Reanimator is a problematic strategy because it’s a three-piece puzzle. You already know the numbers for self-mill and discard. Together, Miraculous Recovery, Resurrection, Reanimate, and Unburial Rites come to 0.2 copies per pack. The sum of Reya Dawnbringer, Angel of Despair, Artisan of Kozilek, Ulamog’s Crusher, and Platinum Emperion amounts to 0.21 cards per pack. Balefire Dragon, Penumbra Wurm, Walker of the Grove, and Woodfall Primus add another 0.17. Some of these elevate Apprentice Necromancer from a mere one-shot effect to something greater, but it’s all a little hard to pin down.

There’s a 4% chance to find Furnace Celebration in a booster. The word “sacrifice” appears on 1.44 cards per pack. 0.43 can sacrifice others repeatedly. If you’re looking for a two-card combo with Sigil of the New Dawn, the most creatures that sacrifice themselves—0.29 not counting Offalsnout—appear in black. Shirei, Shizo’s Caretaker forms a two-card combo with Fume Spitter and Martyr of Sands of which there are almost 0.11 each in a booster. Stitcher’s Apprentice works too, but is painfully slow.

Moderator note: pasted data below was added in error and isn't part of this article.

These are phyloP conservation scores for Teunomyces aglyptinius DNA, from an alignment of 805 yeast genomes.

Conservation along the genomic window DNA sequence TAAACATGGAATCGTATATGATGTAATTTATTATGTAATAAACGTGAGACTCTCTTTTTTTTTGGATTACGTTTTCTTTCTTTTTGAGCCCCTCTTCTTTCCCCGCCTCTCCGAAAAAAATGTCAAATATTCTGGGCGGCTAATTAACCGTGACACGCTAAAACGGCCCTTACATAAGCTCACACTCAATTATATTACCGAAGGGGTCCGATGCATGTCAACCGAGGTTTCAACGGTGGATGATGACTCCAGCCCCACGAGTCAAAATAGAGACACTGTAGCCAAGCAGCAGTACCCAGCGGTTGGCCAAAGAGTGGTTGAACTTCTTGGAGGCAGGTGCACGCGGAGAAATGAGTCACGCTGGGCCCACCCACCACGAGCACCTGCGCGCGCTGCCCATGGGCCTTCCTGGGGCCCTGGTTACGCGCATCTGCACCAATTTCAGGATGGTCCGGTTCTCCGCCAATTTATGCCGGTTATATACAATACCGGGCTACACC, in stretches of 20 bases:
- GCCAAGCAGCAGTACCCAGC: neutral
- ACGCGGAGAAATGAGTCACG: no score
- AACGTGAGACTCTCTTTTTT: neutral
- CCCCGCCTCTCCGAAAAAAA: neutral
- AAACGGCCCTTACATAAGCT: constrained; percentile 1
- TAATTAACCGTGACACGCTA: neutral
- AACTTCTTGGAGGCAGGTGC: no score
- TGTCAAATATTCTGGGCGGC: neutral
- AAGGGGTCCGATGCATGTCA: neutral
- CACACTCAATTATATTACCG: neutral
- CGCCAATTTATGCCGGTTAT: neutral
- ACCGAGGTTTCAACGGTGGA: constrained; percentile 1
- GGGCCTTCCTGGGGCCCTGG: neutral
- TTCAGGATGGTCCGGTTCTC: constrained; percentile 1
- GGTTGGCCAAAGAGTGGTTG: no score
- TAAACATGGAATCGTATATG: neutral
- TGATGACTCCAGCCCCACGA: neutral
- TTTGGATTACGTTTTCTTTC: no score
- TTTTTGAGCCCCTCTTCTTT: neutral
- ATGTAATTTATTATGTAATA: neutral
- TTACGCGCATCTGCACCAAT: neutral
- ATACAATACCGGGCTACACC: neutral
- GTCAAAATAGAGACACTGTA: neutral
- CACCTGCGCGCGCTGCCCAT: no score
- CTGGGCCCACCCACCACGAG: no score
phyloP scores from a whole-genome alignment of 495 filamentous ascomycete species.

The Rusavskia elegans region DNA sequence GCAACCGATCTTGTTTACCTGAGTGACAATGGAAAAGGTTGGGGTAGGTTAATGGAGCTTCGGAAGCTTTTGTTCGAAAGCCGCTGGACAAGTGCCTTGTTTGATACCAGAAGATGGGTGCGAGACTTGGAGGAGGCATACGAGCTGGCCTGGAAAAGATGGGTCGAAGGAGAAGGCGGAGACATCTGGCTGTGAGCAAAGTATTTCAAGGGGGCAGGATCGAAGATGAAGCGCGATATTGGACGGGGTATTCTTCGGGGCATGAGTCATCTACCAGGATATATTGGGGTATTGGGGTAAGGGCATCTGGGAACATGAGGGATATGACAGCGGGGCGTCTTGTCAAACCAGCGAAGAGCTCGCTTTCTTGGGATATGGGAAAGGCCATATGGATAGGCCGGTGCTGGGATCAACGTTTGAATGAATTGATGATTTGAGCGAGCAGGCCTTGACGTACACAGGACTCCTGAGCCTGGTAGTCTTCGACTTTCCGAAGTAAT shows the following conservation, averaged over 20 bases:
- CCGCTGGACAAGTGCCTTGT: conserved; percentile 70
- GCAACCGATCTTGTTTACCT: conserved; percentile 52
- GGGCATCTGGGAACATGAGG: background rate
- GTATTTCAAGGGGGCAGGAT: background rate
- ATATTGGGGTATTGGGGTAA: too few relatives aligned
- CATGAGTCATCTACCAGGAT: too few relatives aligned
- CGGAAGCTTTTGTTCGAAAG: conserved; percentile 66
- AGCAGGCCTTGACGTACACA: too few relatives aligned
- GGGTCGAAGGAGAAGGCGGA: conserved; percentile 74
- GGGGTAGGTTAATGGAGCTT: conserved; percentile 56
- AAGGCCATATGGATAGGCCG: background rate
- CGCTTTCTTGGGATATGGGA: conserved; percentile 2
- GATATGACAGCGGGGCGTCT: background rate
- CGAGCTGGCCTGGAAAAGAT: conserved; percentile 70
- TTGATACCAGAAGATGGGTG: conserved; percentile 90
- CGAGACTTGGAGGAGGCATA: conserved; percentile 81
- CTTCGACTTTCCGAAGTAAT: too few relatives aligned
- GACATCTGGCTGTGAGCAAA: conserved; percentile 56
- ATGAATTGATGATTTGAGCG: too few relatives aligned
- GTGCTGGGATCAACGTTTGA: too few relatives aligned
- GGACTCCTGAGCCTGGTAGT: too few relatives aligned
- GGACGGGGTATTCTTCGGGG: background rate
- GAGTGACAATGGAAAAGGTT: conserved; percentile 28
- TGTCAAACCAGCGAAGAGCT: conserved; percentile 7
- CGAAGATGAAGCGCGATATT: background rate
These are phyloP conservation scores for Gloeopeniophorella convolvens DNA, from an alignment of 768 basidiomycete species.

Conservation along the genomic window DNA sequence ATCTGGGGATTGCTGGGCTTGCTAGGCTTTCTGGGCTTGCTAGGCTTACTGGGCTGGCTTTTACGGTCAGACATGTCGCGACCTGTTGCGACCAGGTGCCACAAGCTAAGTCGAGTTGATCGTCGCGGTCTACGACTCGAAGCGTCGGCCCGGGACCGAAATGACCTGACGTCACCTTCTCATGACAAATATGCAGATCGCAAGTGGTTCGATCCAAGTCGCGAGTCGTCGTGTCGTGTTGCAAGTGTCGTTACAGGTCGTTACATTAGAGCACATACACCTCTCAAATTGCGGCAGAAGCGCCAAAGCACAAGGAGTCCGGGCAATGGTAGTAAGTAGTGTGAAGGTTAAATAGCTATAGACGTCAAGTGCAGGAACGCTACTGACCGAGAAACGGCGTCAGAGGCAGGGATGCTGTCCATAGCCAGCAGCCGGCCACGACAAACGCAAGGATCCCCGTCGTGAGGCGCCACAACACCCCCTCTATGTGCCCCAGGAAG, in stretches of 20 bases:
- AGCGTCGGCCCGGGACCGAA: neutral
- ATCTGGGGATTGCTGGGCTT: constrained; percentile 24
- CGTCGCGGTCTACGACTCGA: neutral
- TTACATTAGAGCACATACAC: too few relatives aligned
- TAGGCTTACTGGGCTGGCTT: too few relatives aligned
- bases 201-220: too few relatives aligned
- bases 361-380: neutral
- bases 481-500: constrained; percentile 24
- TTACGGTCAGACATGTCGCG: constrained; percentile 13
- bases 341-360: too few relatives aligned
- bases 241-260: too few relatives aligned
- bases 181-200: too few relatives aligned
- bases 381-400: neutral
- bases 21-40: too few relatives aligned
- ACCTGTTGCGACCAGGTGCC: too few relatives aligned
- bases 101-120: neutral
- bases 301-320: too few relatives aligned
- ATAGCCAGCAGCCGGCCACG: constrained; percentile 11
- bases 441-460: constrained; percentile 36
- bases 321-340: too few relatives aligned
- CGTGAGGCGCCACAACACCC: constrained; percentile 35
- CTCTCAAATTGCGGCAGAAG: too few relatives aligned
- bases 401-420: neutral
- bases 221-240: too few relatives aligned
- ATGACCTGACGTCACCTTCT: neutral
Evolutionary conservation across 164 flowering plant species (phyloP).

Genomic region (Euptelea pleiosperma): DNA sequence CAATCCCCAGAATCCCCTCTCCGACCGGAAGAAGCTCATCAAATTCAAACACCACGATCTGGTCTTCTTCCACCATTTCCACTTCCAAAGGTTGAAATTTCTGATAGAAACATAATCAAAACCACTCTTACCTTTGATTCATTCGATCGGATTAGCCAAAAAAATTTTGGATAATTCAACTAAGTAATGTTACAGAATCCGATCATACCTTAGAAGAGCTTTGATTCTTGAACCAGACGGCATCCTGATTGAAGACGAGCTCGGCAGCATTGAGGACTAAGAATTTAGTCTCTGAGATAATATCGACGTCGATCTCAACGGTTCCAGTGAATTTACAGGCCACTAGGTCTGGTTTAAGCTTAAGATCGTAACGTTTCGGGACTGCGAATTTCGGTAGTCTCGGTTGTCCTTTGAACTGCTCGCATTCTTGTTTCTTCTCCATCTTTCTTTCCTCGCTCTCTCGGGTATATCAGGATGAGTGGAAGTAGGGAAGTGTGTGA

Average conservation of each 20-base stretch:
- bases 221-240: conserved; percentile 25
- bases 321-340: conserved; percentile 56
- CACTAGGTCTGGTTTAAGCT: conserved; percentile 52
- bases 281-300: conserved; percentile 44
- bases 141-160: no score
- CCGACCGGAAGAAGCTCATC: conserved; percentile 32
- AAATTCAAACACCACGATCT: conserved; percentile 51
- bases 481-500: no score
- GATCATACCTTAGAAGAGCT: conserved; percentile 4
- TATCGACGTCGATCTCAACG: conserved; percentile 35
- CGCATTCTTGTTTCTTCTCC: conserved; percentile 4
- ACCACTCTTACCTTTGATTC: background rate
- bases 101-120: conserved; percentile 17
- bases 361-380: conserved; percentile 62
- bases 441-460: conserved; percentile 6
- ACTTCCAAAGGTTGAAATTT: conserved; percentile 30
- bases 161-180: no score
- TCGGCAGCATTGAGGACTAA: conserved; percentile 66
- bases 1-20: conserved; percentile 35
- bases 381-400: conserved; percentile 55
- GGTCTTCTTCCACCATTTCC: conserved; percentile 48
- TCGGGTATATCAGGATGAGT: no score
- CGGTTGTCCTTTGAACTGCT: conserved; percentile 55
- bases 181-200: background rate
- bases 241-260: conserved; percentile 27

I have fed Magmaw with Grave Scrabbler ten times in one game. I too have evoked Aethersnipe and reanimated it on the following turn. But my impression is that these things come up when they do. While it makes sense to stay on the lookout for opportunities during the Draft, I don’t think I can shed much light with my usual process. Also, I’m not being paid by the word.

I’m sure I missed something somewhere along the line, or got some rarity wrong. If you find a mistake, let the world know in the comments!